Senior apartments proposed for troublesome lot

Plan for Spring Street property owned by Port CDA calls for the creation of pay-as-you-go TIF district
By 
KRISTYN HALBIG ZIEHM
Ozaukee Press staff

Members of Port Washington’s Community Development Authority on Monday greeted with enthusiasm a proposal to build a senior apartment project on a former trailer park on South Spring Street owned by the city.

But the senior living project proposed by Horizon Development on a problematic parcel that has been vacant since the CDA acquired it in 2007 would require the city to create another tax incremental financing district. 

This TIF district, like one recently proposed by Ansay Development for its renovation of St. John XXIII’s St. Mary’s Catholic School, would be a pay-as-you-go district where the developer, not the city, would pay the cost of development upfront and be repaid a portion of the money through increased taxes on the land.

Horizon, which has developed 78 senior housing projects in its 34 years, proposes to construct a 40-unit, three story apartment building for people ages 55 and older.  

Tenants would be required to meet age and income qualifications, he said, adding that the one-bedroom units would rent for between $365 and $845 a month and the two-bedroom units for $761 to $1,000, said Will Rutherford, a development associate with Horizon.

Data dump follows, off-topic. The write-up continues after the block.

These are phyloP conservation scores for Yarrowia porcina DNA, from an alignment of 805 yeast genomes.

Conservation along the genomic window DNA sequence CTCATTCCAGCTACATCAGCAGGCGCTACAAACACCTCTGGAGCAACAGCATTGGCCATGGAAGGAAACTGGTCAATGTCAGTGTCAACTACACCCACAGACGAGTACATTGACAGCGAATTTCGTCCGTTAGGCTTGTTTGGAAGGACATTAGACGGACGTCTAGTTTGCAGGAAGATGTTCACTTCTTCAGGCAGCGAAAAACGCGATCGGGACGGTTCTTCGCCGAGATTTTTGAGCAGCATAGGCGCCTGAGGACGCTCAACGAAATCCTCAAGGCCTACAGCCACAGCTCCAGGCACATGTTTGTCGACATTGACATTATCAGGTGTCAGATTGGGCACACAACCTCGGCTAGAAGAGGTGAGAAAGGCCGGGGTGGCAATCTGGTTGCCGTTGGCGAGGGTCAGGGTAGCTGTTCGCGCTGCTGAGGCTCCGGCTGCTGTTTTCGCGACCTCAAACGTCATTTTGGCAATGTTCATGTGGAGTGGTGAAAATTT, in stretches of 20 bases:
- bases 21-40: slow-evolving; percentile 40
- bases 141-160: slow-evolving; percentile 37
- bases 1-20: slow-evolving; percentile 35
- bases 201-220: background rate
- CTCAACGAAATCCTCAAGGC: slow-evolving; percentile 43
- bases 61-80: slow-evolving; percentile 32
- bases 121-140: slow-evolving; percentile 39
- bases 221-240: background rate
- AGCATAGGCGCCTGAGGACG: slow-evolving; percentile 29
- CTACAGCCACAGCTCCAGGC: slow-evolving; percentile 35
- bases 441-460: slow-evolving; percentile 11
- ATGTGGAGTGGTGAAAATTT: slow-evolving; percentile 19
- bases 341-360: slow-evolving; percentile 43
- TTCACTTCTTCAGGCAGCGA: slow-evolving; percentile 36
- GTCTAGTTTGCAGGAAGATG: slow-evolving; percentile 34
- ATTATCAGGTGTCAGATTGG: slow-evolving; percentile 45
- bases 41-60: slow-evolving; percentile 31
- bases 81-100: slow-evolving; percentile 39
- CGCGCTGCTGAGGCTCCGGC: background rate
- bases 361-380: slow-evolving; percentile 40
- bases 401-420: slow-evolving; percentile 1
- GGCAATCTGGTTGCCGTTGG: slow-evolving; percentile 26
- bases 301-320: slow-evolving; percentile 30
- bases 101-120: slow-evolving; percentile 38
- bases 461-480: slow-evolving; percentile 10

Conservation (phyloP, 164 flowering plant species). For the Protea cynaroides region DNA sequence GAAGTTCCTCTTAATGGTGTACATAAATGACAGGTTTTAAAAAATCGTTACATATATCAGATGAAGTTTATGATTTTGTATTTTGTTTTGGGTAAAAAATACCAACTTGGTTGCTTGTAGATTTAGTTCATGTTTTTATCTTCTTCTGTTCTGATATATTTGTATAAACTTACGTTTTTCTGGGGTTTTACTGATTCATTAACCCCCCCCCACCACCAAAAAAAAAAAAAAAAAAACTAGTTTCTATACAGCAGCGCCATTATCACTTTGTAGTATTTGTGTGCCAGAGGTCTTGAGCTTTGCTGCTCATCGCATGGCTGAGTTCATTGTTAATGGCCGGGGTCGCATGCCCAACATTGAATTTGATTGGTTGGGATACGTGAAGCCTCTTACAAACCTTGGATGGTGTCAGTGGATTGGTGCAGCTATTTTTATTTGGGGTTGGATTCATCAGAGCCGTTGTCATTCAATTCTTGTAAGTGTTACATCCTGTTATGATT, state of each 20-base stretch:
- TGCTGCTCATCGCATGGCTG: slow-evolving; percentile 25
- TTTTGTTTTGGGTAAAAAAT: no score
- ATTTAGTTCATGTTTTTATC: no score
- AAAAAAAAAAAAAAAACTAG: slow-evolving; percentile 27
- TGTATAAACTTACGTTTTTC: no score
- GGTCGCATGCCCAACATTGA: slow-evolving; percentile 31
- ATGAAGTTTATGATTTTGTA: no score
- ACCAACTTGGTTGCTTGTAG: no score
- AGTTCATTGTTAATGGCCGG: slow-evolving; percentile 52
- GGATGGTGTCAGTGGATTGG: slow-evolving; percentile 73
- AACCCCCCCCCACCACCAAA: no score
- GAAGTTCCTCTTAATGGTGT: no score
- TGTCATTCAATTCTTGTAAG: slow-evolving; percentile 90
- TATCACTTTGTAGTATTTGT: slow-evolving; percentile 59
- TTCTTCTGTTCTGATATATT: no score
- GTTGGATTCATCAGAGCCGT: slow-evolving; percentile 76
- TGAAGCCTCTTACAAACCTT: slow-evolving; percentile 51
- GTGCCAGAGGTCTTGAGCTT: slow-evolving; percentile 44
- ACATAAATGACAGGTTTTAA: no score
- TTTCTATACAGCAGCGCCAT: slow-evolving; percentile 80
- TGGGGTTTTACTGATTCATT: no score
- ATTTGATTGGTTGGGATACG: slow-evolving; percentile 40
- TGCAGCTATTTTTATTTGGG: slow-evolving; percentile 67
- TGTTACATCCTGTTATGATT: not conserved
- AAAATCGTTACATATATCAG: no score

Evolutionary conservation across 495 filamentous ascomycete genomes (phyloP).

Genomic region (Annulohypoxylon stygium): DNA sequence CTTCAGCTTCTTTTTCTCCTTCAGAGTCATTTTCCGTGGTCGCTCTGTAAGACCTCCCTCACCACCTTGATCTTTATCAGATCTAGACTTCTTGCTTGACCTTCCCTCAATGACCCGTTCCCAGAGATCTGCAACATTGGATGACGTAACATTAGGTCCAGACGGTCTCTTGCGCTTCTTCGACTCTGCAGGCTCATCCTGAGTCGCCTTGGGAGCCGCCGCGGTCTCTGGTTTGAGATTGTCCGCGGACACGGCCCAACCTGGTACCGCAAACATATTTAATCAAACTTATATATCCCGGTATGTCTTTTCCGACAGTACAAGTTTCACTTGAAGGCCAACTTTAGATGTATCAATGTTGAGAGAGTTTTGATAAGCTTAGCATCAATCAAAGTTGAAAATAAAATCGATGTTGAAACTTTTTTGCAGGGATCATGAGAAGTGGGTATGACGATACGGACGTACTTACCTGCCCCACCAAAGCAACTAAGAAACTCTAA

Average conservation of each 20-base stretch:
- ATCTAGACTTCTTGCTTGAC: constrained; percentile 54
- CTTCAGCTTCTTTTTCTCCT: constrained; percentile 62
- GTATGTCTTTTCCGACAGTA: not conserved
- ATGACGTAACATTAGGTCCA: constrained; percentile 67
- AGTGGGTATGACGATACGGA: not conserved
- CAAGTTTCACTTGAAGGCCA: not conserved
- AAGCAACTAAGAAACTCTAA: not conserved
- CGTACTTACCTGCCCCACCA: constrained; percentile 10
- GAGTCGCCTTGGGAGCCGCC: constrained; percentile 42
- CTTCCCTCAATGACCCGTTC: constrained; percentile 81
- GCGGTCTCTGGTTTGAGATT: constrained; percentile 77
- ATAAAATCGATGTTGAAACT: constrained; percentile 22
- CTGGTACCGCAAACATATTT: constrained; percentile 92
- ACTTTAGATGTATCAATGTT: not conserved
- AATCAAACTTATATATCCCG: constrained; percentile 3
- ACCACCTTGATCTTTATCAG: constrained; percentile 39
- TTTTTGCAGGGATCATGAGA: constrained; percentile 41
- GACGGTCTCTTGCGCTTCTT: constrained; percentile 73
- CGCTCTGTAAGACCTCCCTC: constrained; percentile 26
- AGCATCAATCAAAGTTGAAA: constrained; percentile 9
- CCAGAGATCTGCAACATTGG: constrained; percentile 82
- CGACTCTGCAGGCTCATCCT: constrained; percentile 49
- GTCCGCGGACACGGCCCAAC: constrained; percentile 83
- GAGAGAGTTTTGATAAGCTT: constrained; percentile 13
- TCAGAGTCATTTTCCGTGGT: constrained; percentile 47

The building would have underground parking, a clubroom with a kitchen, outdoor patio, fitness center, storage lockers and secure entries, he added.

“We think this is a great location,” Rutherford said, noting it is less than a mile from the senior center and downtown Port. 

The project is expected to be valued at about $2.8 million, he said.

Rutherford said Horizon will apply for tax credits from the Wisconsin Housing and Economic Development Authority for the project.

He said the firm would like to work out a purchase agreement for the property by July, adding this would allow the company to apply for funding not just from WHEDA but also the HOME Consortium  and Federal Home Loan Bank.

Depending on how this goes, he said, Horizon could begin construction in spring 2020 with completion of the project in spring 2021. 

The city has been trying to find a buyer for the 2.3-acre property for years, but interest has been negligible because electrical high lines cross the land, there are railroad tracks on the east side of the lot and the neighboring trailer park are seen by potential developers as a detriment.

Rutherford told the CDA that Horizon had looked at acquiring the adjoining trailer park as well, but those discussions did not pan out.

“It’s still something we would consider in the future,” he said, “but right now this project is focused on the land owned by the CDA.”

CDA members said a senior living facility would be a good use for the parcel, and said they are open to the idea of a pay-as-you-go TIF for the project.

“I could support this, and I could support the TIF in this case,” Ald. Mike Ehrlich, a member of the CDA, said. “How long have we sat on this site? This proposal makes a lot of sense. It’s a piece of property we’re not getting any taxes from ... and we don’t have to front any money.”

CDA member Jason Wittek agreed, saying, “As far as the use, I think it’s great. This could help redefine how we look at the neighborhood and how we plan there for the future.”

CDA member Bill Prince suggested the group put together a financial balance sheet for the project that would include the appraised value of the land, the TIF value and other data for consideration at the group’s June meeting. 

If approved, the project would go to the Common Council for consideration.

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